The Old Pocklingtonian Old Pocklingtonian 2017-18 - Page 9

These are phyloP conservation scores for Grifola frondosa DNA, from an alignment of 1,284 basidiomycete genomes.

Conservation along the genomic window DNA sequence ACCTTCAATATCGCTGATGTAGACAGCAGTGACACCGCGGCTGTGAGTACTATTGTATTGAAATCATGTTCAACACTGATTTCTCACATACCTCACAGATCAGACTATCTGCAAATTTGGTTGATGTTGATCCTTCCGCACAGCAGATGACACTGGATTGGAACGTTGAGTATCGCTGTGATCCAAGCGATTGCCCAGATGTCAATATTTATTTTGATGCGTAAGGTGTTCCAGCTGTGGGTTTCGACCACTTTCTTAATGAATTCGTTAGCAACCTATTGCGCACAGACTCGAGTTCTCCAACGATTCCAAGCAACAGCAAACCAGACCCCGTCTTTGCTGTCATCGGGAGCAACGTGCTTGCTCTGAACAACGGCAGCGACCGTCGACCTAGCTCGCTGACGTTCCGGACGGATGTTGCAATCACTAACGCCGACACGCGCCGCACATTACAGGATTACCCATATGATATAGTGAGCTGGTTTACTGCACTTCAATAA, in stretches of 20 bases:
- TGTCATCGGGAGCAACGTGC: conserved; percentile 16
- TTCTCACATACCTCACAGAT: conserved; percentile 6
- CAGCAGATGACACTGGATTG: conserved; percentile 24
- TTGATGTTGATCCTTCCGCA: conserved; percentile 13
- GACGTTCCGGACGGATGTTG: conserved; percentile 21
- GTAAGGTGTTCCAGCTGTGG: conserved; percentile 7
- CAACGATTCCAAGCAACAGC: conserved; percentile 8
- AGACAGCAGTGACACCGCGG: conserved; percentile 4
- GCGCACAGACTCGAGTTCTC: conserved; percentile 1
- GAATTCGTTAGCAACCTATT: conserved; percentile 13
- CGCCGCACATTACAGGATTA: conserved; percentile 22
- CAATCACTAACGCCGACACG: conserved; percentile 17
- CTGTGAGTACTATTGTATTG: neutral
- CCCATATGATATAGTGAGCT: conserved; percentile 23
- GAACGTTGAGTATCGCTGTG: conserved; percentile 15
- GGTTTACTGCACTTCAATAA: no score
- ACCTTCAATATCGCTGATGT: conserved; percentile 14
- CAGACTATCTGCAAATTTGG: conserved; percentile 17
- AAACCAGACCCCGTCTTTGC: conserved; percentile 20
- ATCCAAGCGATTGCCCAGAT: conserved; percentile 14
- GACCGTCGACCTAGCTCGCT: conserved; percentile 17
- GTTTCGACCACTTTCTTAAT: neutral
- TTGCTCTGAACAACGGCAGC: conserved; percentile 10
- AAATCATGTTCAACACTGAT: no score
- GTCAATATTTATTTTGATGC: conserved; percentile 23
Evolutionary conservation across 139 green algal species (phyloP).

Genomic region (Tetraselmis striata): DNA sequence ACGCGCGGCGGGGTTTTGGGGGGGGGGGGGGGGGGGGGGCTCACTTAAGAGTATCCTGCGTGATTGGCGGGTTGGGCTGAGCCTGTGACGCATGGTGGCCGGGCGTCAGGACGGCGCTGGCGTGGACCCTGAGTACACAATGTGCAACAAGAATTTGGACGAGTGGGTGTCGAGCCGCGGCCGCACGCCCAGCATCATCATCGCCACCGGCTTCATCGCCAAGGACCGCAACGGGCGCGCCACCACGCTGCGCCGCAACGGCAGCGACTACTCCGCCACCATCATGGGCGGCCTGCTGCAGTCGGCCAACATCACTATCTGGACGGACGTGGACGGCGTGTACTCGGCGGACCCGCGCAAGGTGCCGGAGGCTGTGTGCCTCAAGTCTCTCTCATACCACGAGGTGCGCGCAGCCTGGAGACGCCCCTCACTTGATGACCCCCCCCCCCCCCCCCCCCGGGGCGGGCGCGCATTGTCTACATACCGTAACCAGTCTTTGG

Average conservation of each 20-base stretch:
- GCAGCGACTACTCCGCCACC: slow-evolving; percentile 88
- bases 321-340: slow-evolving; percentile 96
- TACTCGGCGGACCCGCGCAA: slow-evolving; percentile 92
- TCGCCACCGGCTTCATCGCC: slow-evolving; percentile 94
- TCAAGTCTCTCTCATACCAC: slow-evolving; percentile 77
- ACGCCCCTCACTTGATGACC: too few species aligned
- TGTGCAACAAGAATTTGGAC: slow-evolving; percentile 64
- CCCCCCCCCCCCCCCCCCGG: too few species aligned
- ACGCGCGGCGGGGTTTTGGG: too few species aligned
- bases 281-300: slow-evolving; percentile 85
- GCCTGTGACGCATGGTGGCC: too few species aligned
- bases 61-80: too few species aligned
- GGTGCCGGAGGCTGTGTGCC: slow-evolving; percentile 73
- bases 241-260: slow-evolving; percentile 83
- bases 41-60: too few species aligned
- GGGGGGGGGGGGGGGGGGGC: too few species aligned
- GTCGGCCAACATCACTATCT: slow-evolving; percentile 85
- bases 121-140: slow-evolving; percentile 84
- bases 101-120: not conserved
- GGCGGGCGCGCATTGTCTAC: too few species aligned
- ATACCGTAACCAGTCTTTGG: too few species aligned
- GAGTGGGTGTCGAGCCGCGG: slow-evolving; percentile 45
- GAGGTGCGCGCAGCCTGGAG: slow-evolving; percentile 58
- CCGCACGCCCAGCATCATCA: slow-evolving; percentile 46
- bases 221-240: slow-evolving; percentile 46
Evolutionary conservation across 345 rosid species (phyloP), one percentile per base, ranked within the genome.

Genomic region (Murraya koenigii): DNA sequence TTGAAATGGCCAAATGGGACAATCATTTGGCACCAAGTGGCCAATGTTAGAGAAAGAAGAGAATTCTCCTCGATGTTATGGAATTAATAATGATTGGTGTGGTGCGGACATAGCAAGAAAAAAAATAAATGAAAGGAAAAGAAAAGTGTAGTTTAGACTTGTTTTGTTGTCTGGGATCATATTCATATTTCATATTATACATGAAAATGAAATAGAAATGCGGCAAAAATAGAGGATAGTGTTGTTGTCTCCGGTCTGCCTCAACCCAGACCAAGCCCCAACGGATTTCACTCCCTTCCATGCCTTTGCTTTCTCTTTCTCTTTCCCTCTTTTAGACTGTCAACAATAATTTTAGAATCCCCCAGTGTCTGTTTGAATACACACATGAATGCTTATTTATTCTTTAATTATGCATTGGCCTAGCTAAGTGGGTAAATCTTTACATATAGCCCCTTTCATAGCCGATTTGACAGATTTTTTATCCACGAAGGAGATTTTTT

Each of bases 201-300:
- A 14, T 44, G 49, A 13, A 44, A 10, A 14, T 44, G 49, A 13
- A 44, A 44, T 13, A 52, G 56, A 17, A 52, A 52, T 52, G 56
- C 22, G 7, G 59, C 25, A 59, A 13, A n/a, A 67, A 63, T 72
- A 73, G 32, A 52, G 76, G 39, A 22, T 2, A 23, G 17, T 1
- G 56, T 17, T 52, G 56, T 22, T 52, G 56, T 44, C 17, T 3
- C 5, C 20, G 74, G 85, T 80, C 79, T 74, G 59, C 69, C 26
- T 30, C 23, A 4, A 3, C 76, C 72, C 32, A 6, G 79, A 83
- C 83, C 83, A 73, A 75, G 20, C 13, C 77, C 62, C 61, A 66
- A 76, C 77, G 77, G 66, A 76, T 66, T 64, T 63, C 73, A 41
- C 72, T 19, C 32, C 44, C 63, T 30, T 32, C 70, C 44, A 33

FEATURES IN THE SPOTLIGHT OLD SOLE LOUIS STANDS UP FOR SHOEMAKING If contemporaries of Louis Smith (99-10) had been asked which career path he would follow, it’s a fair bet “traditional shoemaker” would not have featured in their predictions. The rugby, cricket and watersports fan insists he hadn’t the slightest interest in art or design while at school - and when he left it was to read Business and Economics at university. Roll on eight years and Louis, 26, is proprietor of an exquisitely tasteful shoes and menswear boutique in the cobbled maze of York city centre streets. Old Sole has a gentleman’s club feel, with shelves of high- end shirts, shoes and accessories; even a decanter of whisky on hand beside beautiful leather armchairs. And in the corner, Louis’ shoemaking tools. So how did the former scuba diving instructor become one of the country’s few bespoke shoemakers, whose carefully crafted shoes take six months to make and attract commissions from across the country? “Most people are shocked when they find out about what I’m doing as I showed no interest in this sort of thing at Pock,” he says. “I was always interested in my own style, with shoes my favourite part of an outfit – but nobody, myself included, would have had me down as a shoemaker.” Finding someone to take him on from the dwindling pool of traditional shoemakers was tough. Louis’s Europe-wide search took him to Florence, where within 30 minutes of meeting renowned custom shoemaker Roberto Ugolini, he had committed to daily Italian classes and a four-year apprenticeship. Louis lasted two months at Sheffield Hallam University before realising it wasn’t for him. A spell in Australia and the Philippines training, and then working, as a scuba diver followed, before he returned to the UK to plot a career. “I spent the first year watching Roberto and his colleague, Robertino, in their workshop, asking questions, practising on scrap pieces of leather and helping with shoe fittings,” he says. “It was quite frustrating but watching is the best way to learn and the leather is so beautiful that making mistakes is expensive!” After buying a pair of shoes from trendy shoe designer Justin Deakin in London, he noticed the business was advertising for an apprentice and got himself the job. “I got more and more interested in how shoes were made. And the more I discovered, the more fascinating I found it,” he says. Louis enrolled on an intensive shoemaking course in London and was thrilled to emerge with his own pair of self-made leather shoes: black with purple laces. “I didn’t take them off for ages… I realised that’s what real shoes are,” he says. “For the first time in my life I could seriously see myself doing this as a career.” Towards the end of the year, Louis was trusted enough to make a couple of pairs of shoes for himself. Then, under the watchful eye of Roberto, he gradually became skilled in the craft of shoe-making. “There are about 200 individual processes which go into making each shoe and I had to run each step by Roberto before he was happy. Towards the end of the second year he let me make my first pair for a customer from start to finish, which was amazing,” says Louis. “To completely make and stitch a pair of bespoke shoes by hand gives a certain feeling of deep satisfaction and pleasure. From making my first pair, I just wanted to experience it again.” After four years, every shoemaker’s dream of creating a product with their own name on started to grow in Louis. At the same time, many of his tight-knit band of OP friends were moving back to the area. When his mum, who owns the Giselle Ladieswear boutique in York, discovered the shop next door was coming up for rent, Louis made his move and Old Sole opened in December 2016. It has taken him months to find suppliers in the UK, but now Louis’ bespoke shoemaking part of the business is really taking off. Prices start at £1,300 a pair and although Louis’ friends haven’t yet been in a position to commission them, he thinks it’s only a matter of time. “A handmade shoe fits better than any other, plus you get to design it yourself - from the style to the leather and its colour,” Louis says. “Business is going really well. I’ve had orders from all over Yorkshire as well as London. My only problem is making them fast enough!” 9